State of the Internet: cyber security and the need for change in a complex environment

Each day, as the speedy evolution of technology emerges, newer, more complex and increasingly dangerous cyber threats come onto the battlefield, thus presenting an ever-thriving danger to organisations, governments and enterprises everywhere.

As concerns about cyber crime and cyber security grow, there has been a worldwide push to encourage an international perspective on how to address threats, and many experts agree that, given the complexity of the latest cyber concerns, it may be time to take a radically different approach to defence.

Akamai Technologies, an Internet content delivery network headquartered in Cambridge, Massachusetts, delivers a regular report on the state of the Internet. In the latest of the series, Akamai noted that attack traffic originates from source IP addresses in 175 unique regions, with the biggest shares of attack traffic originating in Indonesia and China respectively. With a little over 79 per cent of the attack traffic weighted toward the Asia Pacific region, the remaining threats came from Europe at 10 per cent, while the Americas combined bring up the remaining 10 per cent.

In another recent report released by EY, extensive enterprise surveys showed that attacks are becoming increasingly more frequent and alarmingly more sophisticated.

In fact, the hot topic in cyber security circles today is the controversial legitimacy of a new super threat allegedly discovered by renowned cyber security expert Dragos Ruiu. The bug, dubbed badBIOS by Ruiu, is a malware that infects hardware and is so sophisticated and complex that, according to Ruiu, it is platform independent, easily introduced via USB drives, reflashes the system BIOS, loads a hypervisor, is resilient and, scariest of all, can communicate via Software Defined Radio (SDR) to bridge air gaps between system networks.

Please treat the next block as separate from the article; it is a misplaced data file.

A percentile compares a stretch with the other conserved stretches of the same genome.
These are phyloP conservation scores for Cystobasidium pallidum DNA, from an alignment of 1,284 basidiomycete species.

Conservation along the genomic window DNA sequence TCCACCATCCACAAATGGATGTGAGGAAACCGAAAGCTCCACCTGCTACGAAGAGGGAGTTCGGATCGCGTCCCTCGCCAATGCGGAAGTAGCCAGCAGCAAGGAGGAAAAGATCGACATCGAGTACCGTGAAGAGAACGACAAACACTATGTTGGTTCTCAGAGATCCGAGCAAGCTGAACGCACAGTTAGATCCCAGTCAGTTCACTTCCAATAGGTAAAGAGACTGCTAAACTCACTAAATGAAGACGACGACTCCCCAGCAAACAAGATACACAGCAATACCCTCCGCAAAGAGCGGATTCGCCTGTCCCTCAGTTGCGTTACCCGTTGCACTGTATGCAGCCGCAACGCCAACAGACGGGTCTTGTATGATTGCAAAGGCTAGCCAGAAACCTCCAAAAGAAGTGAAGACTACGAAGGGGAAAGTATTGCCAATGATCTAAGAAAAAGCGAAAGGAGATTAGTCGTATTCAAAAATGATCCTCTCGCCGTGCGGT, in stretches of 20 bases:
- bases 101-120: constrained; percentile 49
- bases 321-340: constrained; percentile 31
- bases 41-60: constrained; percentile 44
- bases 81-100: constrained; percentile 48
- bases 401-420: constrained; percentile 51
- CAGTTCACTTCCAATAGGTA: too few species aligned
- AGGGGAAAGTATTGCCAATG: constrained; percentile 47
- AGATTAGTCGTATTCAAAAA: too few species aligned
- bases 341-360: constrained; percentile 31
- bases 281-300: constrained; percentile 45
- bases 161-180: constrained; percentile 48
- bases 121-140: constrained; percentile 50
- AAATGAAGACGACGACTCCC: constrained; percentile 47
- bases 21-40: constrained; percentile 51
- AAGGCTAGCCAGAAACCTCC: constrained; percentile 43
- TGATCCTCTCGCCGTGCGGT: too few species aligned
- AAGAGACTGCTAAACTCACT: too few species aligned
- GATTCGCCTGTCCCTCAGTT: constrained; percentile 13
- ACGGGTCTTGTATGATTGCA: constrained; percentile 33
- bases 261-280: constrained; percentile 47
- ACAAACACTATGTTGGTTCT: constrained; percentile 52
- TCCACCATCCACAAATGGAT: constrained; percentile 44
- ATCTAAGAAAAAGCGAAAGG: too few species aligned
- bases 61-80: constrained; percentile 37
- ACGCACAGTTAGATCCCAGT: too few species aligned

According to experts in the security field, everything that Ruiu claims about badBIOS is highly plausible, but many say it is not probable and refute its validity, some going so far as to call the security legend “paranoid” or even “crazy”. Regardless of opinion, however, many experts are taking him seriously enough to thoroughly explore his claims.

Legitimate threat or paranoid fantasy, the reality is that everything that Ruiu says this thing can do, can actually be done, if not in concurrence.

If badBIOS is indeed the first super malware to rival, or even surpass, the complexity and danger of Stuxnet (even if it is just an idea that has the possibility of coming to fruition), then new defences are needed and quickly. Some say that those who speak of redesigning and computing from a security standpoint may be right on target.

Dr. Peter G. Neumann, senior principal scientist in the computer laboratory at SRI International, has spent a lifetime researching computer security concerns. At an age far past retirement (Neumann is 81 years old), he is leading a team of researchers on a five-year project backed by the US Pentagon’s Defense Advanced Research Agency (DARPA) alongside Robert N. Watson, computer security research specialist at Cambridge University. The project is called Clean Slate.

Computer and network systems were largely designed with security as a secondary thought, if any. Clean Slate aims to change that by completely redesigning computing hardware and software.

The SRI-Cambridge collaboration is just one of many research projects that have been financed by DARPA as part of the “cyber resilience” efforts that were started a few years ago; Clean Slate Design of Resilient Adaptive Secure Hosts (CRASH) and Mission-Oriented Resilient Clouds (MRC) are two separate, but connected, research efforts.

As we move at light-speed toward innovative new technologies, the benefits are well matched by the risks. The fact that very little has changed with regard to computing design or security since its inception is of grave concern to many. Radical threats require radical defence and Clean Slate, along with corresponding defence research programs of a similar thread, may be just the silver bullet we need.

Alan Kahn is a cyber security enthusiast and contributing freelance writer for Cybertech Israel 2014 – Cyber Security Conference and Exhibition to take place in Tel Aviv, Israel on January 27-29. Alan is passionate about critical infrastructure security and the most innovative technologies to defeat cyber attacks.

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